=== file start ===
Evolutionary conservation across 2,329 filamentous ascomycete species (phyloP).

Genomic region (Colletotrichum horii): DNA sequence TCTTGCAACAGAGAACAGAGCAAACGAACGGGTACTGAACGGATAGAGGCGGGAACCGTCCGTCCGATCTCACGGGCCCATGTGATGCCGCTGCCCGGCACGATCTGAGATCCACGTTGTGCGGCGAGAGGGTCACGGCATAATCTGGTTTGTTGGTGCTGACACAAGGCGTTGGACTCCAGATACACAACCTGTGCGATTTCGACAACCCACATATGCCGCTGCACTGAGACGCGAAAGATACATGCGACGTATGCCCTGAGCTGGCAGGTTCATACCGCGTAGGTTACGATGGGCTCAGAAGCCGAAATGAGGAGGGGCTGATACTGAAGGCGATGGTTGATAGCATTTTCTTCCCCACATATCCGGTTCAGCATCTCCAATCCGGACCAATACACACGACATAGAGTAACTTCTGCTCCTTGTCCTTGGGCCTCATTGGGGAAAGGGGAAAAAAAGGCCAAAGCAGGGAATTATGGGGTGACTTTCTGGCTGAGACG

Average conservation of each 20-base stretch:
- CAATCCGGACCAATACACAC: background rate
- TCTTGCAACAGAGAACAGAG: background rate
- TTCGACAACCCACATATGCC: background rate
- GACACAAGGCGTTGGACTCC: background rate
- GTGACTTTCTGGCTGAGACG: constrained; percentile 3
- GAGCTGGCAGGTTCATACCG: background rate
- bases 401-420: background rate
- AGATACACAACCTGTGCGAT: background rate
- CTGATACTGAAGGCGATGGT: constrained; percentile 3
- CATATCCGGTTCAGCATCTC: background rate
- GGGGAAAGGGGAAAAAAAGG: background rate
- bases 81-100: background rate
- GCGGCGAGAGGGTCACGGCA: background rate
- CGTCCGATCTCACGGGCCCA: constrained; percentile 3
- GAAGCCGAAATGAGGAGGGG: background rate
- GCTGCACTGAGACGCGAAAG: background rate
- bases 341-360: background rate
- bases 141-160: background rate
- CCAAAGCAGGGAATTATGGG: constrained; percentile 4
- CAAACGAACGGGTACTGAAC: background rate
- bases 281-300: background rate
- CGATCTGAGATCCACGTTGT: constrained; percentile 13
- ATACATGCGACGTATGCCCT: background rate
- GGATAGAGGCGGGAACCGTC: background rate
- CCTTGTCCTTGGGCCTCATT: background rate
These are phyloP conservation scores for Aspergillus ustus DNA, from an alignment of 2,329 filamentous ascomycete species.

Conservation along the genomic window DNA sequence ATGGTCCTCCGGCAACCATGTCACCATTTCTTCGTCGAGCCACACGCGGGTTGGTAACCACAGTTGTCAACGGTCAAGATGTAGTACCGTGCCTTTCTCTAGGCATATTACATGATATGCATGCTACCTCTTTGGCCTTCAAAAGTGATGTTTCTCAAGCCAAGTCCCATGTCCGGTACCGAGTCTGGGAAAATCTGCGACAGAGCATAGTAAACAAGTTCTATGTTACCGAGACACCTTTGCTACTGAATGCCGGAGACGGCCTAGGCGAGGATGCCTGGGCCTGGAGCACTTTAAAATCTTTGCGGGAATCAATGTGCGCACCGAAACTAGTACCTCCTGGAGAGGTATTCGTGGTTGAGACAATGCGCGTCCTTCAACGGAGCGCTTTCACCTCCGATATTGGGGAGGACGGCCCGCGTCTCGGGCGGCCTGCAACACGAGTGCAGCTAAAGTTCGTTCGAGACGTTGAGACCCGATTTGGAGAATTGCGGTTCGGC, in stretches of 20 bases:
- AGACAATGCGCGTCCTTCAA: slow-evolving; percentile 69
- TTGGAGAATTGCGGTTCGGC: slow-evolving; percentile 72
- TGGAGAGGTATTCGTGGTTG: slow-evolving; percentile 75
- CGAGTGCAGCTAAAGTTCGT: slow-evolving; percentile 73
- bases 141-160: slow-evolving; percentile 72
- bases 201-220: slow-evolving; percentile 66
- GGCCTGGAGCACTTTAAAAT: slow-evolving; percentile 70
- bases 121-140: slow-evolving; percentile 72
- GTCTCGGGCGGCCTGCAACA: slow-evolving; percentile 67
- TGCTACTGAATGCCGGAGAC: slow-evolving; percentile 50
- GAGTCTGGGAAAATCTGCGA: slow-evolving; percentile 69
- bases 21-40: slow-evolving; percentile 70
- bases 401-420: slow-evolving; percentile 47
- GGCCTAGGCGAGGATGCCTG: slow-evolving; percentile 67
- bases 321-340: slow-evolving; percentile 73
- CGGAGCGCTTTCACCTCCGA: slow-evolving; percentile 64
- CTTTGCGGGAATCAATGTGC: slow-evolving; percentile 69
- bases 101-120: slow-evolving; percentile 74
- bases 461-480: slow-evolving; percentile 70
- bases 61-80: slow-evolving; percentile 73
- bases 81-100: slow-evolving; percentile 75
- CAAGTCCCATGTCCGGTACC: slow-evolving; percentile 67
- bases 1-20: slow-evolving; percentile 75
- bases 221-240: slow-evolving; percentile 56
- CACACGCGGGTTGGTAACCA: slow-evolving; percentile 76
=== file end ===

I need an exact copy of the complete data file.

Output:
Evolutionary conservation across 2,329 filamentous ascomycete species (phyloP).

Genomic region (Colletotrichum horii): DNA sequence TCTTGCAACAGAGAACAGAGCAAACGAACGGGTACTGAACGGATAGAGGCGGGAACCGTCCGTCCGATCTCACGGGCCCATGTGATGCCGCTGCCCGGCACGATCTGAGATCCACGTTGTGCGGCGAGAGGGTCACGGCATAATCTGGTTTGTTGGTGCTGACACAAGGCGTTGGACTCCAGATACACAACCTGTGCGATTTCGACAACCCACATATGCCGCTGCACTGAGACGCGAAAGATACATGCGACGTATGCCCTGAGCTGGCAGGTTCATACCGCGTAGGTTACGATGGGCTCAGAAGCCGAAATGAGGAGGGGCTGATACTGAAGGCGATGGTTGATAGCATTTTCTTCCCCACATATCCGGTTCAGCATCTCCAATCCGGACCAATACACACGACATAGAGTAACTTCTGCTCCTTGTCCTTGGGCCTCATTGGGGAAAGGGGAAAAAAAGGCCAAAGCAGGGAATTATGGGGTGACTTTCTGGCTGAGACG

Average conservation of each 20-base stretch:
- CAATCCGGACCAATACACAC: background rate
- TCTTGCAACAGAGAACAGAG: background rate
- TTCGACAACCCACATATGCC: background rate
- GACACAAGGCGTTGGACTCC: background rate
- GTGACTTTCTGGCTGAGACG: constrained; percentile 3
- GAGCTGGCAGGTTCATACCG: background rate
- bases 401-420: background rate
- AGATACACAACCTGTGCGAT: background rate
- CTGATACTGAAGGCGATGGT: constrained; percentile 3
- CATATCCGGTTCAGCATCTC: background rate
- GGGGAAAGGGGAAAAAAAGG: background rate
- bases 81-100: background rate
- GCGGCGAGAGGGTCACGGCA: background rate
- CGTCCGATCTCACGGGCCCA: constrained; percentile 3
- GAAGCCGAAATGAGGAGGGG: background rate
- GCTGCACTGAGACGCGAAAG: background rate
- bases 341-360: background rate
- bases 141-160: background rate
- CCAAAGCAGGGAATTATGGG: constrained; percentile 4
- CAAACGAACGGGTACTGAAC: background rate
- bases 281-300: background rate
- CGATCTGAGATCCACGTTGT: constrained; percentile 13
- ATACATGCGACGTATGCCCT: background rate
- GGATAGAGGCGGGAACCGTC: background rate
- CCTTGTCCTTGGGCCTCATT: background rate
These are phyloP conservation scores for Aspergillus ustus DNA, from an alignment of 2,329 filamentous ascomycete species.

Conservation along the genomic window DNA sequence ATGGTCCTCCGGCAACCATGTCACCATTTCTTCGTCGAGCCACACGCGGGTTGGTAACCACAGTTGTCAACGGTCAAGATGTAGTACCGTGCCTTTCTCTAGGCATATTACATGATATGCATGCTACCTCTTTGGCCTTCAAAAGTGATGTTTCTCAAGCCAAGTCCCATGTCCGGTACCGAGTCTGGGAAAATCTGCGACAGAGCATAGTAAACAAGTTCTATGTTACCGAGACACCTTTGCTACTGAATGCCGGAGACGGCCTAGGCGAGGATGCCTGGGCCTGGAGCACTTTAAAATCTTTGCGGGAATCAATGTGCGCACCGAAACTAGTACCTCCTGGAGAGGTATTCGTGGTTGAGACAATGCGCGTCCTTCAACGGAGCGCTTTCACCTCCGATATTGGGGAGGACGGCCCGCGTCTCGGGCGGCCTGCAACACGAGTGCAGCTAAAGTTCGTTCGAGACGTTGAGACCCGATTTGGAGAATTGCGGTTCGGC, in stretches of 20 bases:
- AGACAATGCGCGTCCTTCAA: slow-evolving; percentile 69
- TTGGAGAATTGCGGTTCGGC: slow-evolving; percentile 72
- TGGAGAGGTATTCGTGGTTG: slow-evolving; percentile 75
- CGAGTGCAGCTAAAGTTCGT: slow-evolving; percentile 73
- bases 141-160: slow-evolving; percentile 72
- bases 201-220: slow-evolving; percentile 66
- GGCCTGGAGCACTTTAAAAT: slow-evolving; percentile 70
- bases 121-140: slow-evolving; percentile 72
- GTCTCGGGCGGCCTGCAACA: slow-evolving; percentile 67
- TGCTACTGAATGCCGGAGAC: slow-evolving; percentile 50
- GAGTCTGGGAAAATCTGCGA: slow-evolving; percentile 69
- bases 21-40: slow-evolving; percentile 70
- bases 401-420: slow-evolving; percentile 47
- GGCCTAGGCGAGGATGCCTG: slow-evolving; percentile 67
- bases 321-340: slow-evolving; percentile 73
- CGGAGCGCTTTCACCTCCGA: slow-evolving; percentile 64
- CTTTGCGGGAATCAATGTGC: slow-evolving; percentile 69
- bases 101-120: slow-evolving; percentile 74
- bases 461-480: slow-evolving; percentile 70
- bases 61-80: slow-evolving; percentile 73
- bases 81-100: slow-evolving; percentile 75
- CAAGTCCCATGTCCGGTACC: slow-evolving; percentile 67
- bases 1-20: slow-evolving; percentile 75
- bases 221-240: slow-evolving; percentile 56
- CACACGCGGGTTGGTAACCA: slow-evolving; percentile 76